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Welcome win but mind the cracks

Just as a hungry man is unlikely to decline a cold samosa, no Pakistan win can be taken for granted these days. So Pakistan should welcome this victory. They should welcome that they are lifted back into the top four in the Group B table. They should welcome the runs scored by Ahmed Shehzad, the continued potency of their bowling attack and the fact that they passed 300 for only the second time in 18 ODIs.

But, with respect to UAE, this match was like preparing to wrestle a lion by petting a mouse. On Saturday Pakistan face South Africa in Auckland knowing that they have solved none of their long-standing issues - particularly a fragility within their top order - and that they will benefit from none of the good fortune they received here.

It is, for example, unthinkable that Shehzad will be dropped twice by South Africa before he reaches 12. It is unthinkable that South Africa will allow the Pakistan middle order to settle in against gentle bowling and it is unthinkable that the Pakistan fielding -they are, by some distance, the worst fielding unit among the Full Member nations - will not be run ragged by a South Africa line-up that has scored 400 in the last two ODIs.

Certainly nobody should be sucked into thinking that this result might spark a great revival. Even coach Waqar Younis admitted afterwards that Pakistan "still need a win against a bigger opponent" to gain confidence.

"The South Africa game is crucial," he said. "Not so much for qualifying, but also for a morale booster. We need to beat a top team to get our confidence back.

"We are definitely capable. It is not so long since we beat South Africa in South Africa and we have beaten Australia, too. You might not see it at the moment, but we are capable.

"Other teams have picked up. You can see India picking up and South Africa lost badly and then picked up. So that's what we're hoping. We're hoping the boys that got runs today will carry on.

"I still feel Pakistan need an extra batsman in the line-up," Waqar admitted. "But our batsmen are out of form. But we still need seven batsmen."

The most pressing form issue concerns Nasir Jamshed. The Pakistan opener has now scored five runs in his last four ODI innings and might well be the worst fielder in the entire tournament. He makes Inzamam-ul-Haq appear like a leopard. The decision to persevere with Jamshed here had some logic. By giving him this opportunity to bat against a relatively weak bowling attack on a good batting surface, Pakistan were providing him with every opportunity to rediscover his form.

But it was logic that only worked if he took the opportunity. By the same logic, Pakistan could have recalled Sarfraz Ahmed - which would also have improved the wicketkeeping, Umar Akmal keeps like a man who is allergic to cricket balls - and given him an opportunity to find form against a relatively weak attack. It is asking a great deal of him to come into the side - particularly as an opener - and find form against South Africa. All of which could lead to a conclusion that they are better to stick with Jamshed for the next game.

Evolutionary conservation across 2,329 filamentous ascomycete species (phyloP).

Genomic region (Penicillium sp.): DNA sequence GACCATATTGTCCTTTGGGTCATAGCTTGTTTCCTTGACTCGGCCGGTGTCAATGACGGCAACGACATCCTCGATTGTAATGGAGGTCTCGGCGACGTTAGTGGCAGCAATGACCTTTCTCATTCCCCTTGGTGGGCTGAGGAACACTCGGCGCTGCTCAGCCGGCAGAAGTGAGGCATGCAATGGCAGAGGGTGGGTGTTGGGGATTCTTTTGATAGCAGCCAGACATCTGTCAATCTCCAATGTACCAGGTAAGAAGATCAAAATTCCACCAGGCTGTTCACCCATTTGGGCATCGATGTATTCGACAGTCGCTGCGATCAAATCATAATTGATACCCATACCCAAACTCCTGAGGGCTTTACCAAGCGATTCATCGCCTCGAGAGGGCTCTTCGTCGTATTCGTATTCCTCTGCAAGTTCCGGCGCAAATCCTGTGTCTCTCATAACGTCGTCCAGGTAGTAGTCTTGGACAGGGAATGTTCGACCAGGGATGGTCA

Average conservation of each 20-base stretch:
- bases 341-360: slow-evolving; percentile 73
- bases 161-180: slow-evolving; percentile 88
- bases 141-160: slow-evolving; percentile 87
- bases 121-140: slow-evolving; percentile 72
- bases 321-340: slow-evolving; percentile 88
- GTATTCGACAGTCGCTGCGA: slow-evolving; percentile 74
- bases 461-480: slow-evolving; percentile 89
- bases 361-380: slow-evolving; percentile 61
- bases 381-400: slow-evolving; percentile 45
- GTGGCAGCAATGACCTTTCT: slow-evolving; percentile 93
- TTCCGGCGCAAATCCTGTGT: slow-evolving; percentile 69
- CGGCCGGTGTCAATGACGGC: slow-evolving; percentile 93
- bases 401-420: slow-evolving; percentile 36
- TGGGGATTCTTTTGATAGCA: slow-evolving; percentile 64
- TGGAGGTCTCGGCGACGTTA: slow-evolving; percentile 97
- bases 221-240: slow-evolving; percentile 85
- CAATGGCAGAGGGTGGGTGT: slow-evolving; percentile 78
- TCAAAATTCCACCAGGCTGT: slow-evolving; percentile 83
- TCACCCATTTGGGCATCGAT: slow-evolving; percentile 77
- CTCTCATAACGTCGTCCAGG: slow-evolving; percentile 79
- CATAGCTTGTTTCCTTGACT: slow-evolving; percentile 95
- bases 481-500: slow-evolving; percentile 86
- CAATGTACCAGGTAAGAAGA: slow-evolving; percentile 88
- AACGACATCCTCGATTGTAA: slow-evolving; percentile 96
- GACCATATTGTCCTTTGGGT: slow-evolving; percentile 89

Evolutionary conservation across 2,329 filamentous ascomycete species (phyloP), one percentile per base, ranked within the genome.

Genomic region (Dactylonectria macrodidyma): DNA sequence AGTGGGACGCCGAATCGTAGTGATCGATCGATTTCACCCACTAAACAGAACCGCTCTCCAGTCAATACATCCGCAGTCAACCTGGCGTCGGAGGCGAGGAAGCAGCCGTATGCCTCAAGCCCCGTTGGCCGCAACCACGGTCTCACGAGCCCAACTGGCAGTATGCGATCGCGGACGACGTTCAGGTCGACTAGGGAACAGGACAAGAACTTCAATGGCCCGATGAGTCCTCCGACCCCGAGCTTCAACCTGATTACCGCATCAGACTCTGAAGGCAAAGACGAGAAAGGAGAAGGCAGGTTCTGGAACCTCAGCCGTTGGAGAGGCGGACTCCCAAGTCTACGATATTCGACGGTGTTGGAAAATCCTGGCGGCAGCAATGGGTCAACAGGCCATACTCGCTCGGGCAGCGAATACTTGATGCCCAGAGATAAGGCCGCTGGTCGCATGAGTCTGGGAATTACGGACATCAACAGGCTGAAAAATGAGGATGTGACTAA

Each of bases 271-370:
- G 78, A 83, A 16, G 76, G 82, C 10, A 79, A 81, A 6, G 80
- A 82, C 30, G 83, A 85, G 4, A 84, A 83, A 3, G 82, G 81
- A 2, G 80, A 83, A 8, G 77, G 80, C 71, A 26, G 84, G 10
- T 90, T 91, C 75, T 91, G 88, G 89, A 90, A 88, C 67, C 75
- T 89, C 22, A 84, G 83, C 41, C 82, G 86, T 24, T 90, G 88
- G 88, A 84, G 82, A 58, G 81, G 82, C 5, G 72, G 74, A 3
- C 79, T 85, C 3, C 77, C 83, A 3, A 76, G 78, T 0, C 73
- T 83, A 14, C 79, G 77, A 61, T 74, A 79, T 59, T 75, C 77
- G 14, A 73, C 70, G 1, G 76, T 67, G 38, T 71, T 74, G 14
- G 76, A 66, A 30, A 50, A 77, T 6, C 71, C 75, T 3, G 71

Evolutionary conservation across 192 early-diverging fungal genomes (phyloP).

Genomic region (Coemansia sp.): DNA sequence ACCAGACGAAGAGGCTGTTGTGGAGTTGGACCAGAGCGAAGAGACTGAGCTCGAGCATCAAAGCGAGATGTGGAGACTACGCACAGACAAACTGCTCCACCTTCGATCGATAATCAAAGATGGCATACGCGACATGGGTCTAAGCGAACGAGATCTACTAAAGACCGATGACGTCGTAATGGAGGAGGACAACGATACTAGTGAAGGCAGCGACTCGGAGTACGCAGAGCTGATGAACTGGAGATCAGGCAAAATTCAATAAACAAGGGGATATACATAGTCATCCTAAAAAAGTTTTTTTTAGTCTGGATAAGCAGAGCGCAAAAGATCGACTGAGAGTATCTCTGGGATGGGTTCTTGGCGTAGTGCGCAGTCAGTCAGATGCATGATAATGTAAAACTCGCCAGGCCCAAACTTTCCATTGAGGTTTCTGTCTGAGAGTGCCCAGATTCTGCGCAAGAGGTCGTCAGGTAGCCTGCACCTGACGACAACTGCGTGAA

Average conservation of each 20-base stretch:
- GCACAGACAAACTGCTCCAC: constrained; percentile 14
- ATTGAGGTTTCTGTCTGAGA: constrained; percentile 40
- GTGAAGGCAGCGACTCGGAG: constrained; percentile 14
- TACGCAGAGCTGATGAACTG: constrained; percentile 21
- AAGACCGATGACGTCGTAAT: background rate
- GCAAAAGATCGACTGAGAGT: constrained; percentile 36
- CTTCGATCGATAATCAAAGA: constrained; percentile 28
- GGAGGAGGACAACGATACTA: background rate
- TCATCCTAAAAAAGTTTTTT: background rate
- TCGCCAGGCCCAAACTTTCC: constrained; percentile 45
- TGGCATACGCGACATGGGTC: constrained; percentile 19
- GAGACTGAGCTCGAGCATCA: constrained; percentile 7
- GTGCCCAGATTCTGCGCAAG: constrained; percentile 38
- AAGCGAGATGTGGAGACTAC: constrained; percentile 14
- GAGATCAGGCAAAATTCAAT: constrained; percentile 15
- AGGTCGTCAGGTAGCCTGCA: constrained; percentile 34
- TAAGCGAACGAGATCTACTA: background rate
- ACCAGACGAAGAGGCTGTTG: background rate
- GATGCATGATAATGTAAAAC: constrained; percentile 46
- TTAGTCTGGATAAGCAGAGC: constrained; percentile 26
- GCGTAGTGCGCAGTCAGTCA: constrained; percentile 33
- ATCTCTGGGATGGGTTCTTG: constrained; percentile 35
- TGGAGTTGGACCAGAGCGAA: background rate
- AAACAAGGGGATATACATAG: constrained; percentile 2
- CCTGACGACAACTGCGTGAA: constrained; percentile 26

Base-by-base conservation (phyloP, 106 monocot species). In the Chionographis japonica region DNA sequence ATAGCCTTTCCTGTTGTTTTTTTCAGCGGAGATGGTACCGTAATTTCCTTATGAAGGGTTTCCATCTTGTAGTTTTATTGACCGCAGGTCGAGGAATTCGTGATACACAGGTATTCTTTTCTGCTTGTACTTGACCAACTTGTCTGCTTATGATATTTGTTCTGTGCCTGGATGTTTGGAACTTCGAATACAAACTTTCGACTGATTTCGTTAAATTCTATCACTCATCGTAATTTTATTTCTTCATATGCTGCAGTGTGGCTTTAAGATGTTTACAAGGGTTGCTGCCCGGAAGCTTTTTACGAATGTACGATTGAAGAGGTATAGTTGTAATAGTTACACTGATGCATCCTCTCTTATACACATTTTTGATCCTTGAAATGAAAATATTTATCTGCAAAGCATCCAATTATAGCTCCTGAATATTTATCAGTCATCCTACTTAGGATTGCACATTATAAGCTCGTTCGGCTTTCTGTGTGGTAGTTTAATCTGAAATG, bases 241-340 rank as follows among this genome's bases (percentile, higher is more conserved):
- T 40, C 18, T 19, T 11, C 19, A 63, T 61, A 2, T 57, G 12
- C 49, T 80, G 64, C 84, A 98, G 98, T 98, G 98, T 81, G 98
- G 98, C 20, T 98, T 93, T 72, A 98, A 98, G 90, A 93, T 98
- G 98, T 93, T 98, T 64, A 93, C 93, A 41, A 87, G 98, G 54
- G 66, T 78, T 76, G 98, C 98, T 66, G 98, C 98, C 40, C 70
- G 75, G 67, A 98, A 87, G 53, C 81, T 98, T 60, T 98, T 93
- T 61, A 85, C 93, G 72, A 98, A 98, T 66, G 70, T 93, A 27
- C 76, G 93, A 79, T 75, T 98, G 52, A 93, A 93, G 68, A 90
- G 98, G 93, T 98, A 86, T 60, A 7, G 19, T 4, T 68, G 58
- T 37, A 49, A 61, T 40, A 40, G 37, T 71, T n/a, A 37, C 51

There is disagreement here, too, between the selectors. While Moin Khan said before the tournament that Sarfraz could be utilised as an opening batsman - he performed the role admirably against Australia in October, averaging 43.66 in three ODIs - Waqar suggested after the win against UAE that "Sarfraz's career would be at risk if he opens."

If there is one thing that can possibly be agreed upon in Pakistan cricket, it is that nobody agrees with anyone. And some would disagree with that.

Pakistan also ended the match with a concern over the fitness of Mohammad Irfan. While Waqar said the fitness of his tall fast bowler - one of the most frugal seamers in the tournament - was "not a major concern," Irfan spent much of this match icing his sore buttocks. Three matches in seven days in different cities is not easy for a man not built to fit on to planes or in hotel beds.

While Irfan is the one man who might compete with Jamshed for the title of "worst fielder in the World Cup" - he looks like Jaws from the Bond film when he bowls and Jaws from the fish films when he fields - his loss would be significant. The sight of Sohail Khan, the other opening bowler, being thrashed for 20 in five deliveries by a baggage handler who bats at No. 8 for an Associate side - fine talent though Amjad Javed clearly is - underlined Irfan's worth.

Comparisons between this Pakistan side and the team of 1992 - prompted by two wins on the trot - are, at best wishful thinking and at worst simply delusional. While the team of '92 contained at least five players who might reasonably be described as "great" - and six more who were very good - the team of '15 contains perhaps two players who may be remembered as "great," several others who are good and a couple that Pakistan supporters will be trying to forget for years.